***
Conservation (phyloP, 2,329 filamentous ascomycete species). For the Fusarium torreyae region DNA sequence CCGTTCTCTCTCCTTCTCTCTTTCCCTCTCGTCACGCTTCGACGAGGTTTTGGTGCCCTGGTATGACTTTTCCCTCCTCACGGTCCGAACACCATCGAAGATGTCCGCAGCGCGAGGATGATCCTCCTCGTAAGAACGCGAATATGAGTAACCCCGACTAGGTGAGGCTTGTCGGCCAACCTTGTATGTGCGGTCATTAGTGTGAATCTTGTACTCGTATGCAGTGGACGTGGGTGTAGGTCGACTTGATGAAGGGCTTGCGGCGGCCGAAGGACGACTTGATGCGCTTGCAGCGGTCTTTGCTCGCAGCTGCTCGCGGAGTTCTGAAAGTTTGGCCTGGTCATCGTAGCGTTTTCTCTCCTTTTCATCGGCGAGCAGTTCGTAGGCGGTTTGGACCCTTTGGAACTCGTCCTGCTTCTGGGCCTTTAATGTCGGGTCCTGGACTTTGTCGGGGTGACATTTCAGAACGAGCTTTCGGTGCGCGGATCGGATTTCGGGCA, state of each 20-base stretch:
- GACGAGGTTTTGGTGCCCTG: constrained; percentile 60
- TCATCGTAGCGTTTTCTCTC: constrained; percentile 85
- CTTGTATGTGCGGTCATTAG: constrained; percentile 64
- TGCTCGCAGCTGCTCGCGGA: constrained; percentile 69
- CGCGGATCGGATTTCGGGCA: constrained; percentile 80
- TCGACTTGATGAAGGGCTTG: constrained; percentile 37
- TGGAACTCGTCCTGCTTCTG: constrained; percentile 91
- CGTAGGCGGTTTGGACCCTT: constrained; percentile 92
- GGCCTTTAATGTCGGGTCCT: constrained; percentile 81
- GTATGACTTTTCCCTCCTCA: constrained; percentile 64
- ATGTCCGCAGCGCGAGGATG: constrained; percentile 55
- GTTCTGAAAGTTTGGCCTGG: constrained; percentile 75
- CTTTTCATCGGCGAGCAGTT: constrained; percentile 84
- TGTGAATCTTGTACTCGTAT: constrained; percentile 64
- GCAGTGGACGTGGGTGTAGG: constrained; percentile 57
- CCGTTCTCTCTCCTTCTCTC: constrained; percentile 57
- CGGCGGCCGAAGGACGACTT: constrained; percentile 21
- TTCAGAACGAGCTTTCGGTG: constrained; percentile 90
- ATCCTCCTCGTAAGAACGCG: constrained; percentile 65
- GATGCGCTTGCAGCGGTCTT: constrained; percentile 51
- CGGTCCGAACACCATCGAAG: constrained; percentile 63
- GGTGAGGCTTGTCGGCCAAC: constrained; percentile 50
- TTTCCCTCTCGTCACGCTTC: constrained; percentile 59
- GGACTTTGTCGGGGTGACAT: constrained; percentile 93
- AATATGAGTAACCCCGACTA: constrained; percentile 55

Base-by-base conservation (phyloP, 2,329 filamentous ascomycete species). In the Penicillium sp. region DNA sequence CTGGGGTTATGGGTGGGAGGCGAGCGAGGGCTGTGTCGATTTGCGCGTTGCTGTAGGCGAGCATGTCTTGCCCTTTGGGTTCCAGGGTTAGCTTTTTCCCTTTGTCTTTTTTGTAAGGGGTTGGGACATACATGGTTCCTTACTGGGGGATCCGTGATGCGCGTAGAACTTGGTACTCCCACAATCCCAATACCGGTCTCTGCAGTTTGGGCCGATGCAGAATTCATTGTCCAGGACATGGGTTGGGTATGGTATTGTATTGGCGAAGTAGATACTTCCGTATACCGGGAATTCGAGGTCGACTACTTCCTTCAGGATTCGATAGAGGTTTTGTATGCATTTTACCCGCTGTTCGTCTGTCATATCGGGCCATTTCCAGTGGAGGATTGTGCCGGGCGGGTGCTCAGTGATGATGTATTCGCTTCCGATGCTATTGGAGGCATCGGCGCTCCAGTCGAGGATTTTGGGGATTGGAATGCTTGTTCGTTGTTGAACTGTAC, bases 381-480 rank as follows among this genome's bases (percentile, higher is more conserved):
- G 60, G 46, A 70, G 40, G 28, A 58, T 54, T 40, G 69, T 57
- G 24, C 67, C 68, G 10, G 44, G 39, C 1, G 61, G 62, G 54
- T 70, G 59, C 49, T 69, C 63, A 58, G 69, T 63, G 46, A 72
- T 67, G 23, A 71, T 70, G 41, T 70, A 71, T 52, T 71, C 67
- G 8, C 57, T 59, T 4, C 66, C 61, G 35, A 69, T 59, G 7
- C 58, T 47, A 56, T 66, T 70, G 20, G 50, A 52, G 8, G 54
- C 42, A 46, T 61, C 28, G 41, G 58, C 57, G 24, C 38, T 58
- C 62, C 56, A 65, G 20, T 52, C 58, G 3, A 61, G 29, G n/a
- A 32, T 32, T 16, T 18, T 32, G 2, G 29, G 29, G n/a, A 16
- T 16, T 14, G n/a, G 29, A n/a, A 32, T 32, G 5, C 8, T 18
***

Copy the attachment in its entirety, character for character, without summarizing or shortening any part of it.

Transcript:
Conservation (phyloP, 2,329 filamentous ascomycete species). For the Fusarium torreyae region DNA sequence CCGTTCTCTCTCCTTCTCTCTTTCCCTCTCGTCACGCTTCGACGAGGTTTTGGTGCCCTGGTATGACTTTTCCCTCCTCACGGTCCGAACACCATCGAAGATGTCCGCAGCGCGAGGATGATCCTCCTCGTAAGAACGCGAATATGAGTAACCCCGACTAGGTGAGGCTTGTCGGCCAACCTTGTATGTGCGGTCATTAGTGTGAATCTTGTACTCGTATGCAGTGGACGTGGGTGTAGGTCGACTTGATGAAGGGCTTGCGGCGGCCGAAGGACGACTTGATGCGCTTGCAGCGGTCTTTGCTCGCAGCTGCTCGCGGAGTTCTGAAAGTTTGGCCTGGTCATCGTAGCGTTTTCTCTCCTTTTCATCGGCGAGCAGTTCGTAGGCGGTTTGGACCCTTTGGAACTCGTCCTGCTTCTGGGCCTTTAATGTCGGGTCCTGGACTTTGTCGGGGTGACATTTCAGAACGAGCTTTCGGTGCGCGGATCGGATTTCGGGCA, state of each 20-base stretch:
- GACGAGGTTTTGGTGCCCTG: constrained; percentile 60
- TCATCGTAGCGTTTTCTCTC: constrained; percentile 85
- CTTGTATGTGCGGTCATTAG: constrained; percentile 64
- TGCTCGCAGCTGCTCGCGGA: constrained; percentile 69
- CGCGGATCGGATTTCGGGCA: constrained; percentile 80
- TCGACTTGATGAAGGGCTTG: constrained; percentile 37
- TGGAACTCGTCCTGCTTCTG: constrained; percentile 91
- CGTAGGCGGTTTGGACCCTT: constrained; percentile 92
- GGCCTTTAATGTCGGGTCCT: constrained; percentile 81
- GTATGACTTTTCCCTCCTCA: constrained; percentile 64
- ATGTCCGCAGCGCGAGGATG: constrained; percentile 55
- GTTCTGAAAGTTTGGCCTGG: constrained; percentile 75
- CTTTTCATCGGCGAGCAGTT: constrained; percentile 84
- TGTGAATCTTGTACTCGTAT: constrained; percentile 64
- GCAGTGGACGTGGGTGTAGG: constrained; percentile 57
- CCGTTCTCTCTCCTTCTCTC: constrained; percentile 57
- CGGCGGCCGAAGGACGACTT: constrained; percentile 21
- TTCAGAACGAGCTTTCGGTG: constrained; percentile 90
- ATCCTCCTCGTAAGAACGCG: constrained; percentile 65
- GATGCGCTTGCAGCGGTCTT: constrained; percentile 51
- CGGTCCGAACACCATCGAAG: constrained; percentile 63
- GGTGAGGCTTGTCGGCCAAC: constrained; percentile 50
- TTTCCCTCTCGTCACGCTTC: constrained; percentile 59
- GGACTTTGTCGGGGTGACAT: constrained; percentile 93
- AATATGAGTAACCCCGACTA: constrained; percentile 55

Base-by-base conservation (phyloP, 2,329 filamentous ascomycete species). In the Penicillium sp. region DNA sequence CTGGGGTTATGGGTGGGAGGCGAGCGAGGGCTGTGTCGATTTGCGCGTTGCTGTAGGCGAGCATGTCTTGCCCTTTGGGTTCCAGGGTTAGCTTTTTCCCTTTGTCTTTTTTGTAAGGGGTTGGGACATACATGGTTCCTTACTGGGGGATCCGTGATGCGCGTAGAACTTGGTACTCCCACAATCCCAATACCGGTCTCTGCAGTTTGGGCCGATGCAGAATTCATTGTCCAGGACATGGGTTGGGTATGGTATTGTATTGGCGAAGTAGATACTTCCGTATACCGGGAATTCGAGGTCGACTACTTCCTTCAGGATTCGATAGAGGTTTTGTATGCATTTTACCCGCTGTTCGTCTGTCATATCGGGCCATTTCCAGTGGAGGATTGTGCCGGGCGGGTGCTCAGTGATGATGTATTCGCTTCCGATGCTATTGGAGGCATCGGCGCTCCAGTCGAGGATTTTGGGGATTGGAATGCTTGTTCGTTGTTGAACTGTAC, bases 381-480 rank as follows among this genome's bases (percentile, higher is more conserved):
- G 60, G 46, A 70, G 40, G 28, A 58, T 54, T 40, G 69, T 57
- G 24, C 67, C 68, G 10, G 44, G 39, C 1, G 61, G 62, G 54
- T 70, G 59, C 49, T 69, C 63, A 58, G 69, T 63, G 46, A 72
- T 67, G 23, A 71, T 70, G 41, T 70, A 71, T 52, T 71, C 67
- G 8, C 57, T 59, T 4, C 66, C 61, G 35, A 69, T 59, G 7
- C 58, T 47, A 56, T 66, T 70, G 20, G 50, A 52, G 8, G 54
- C 42, A 46, T 61, C 28, G 41, G 58, C 57, G 24, C 38, T 58
- C 62, C 56, A 65, G 20, T 52, C 58, G 3, A 61, G 29, G n/a
- A 32, T 32, T 16, T 18, T 32, G 2, G 29, G 29, G n/a, A 16
- T 16, T 14, G n/a, G 29, A n/a, A 32, T 32, G 5, C 8, T 18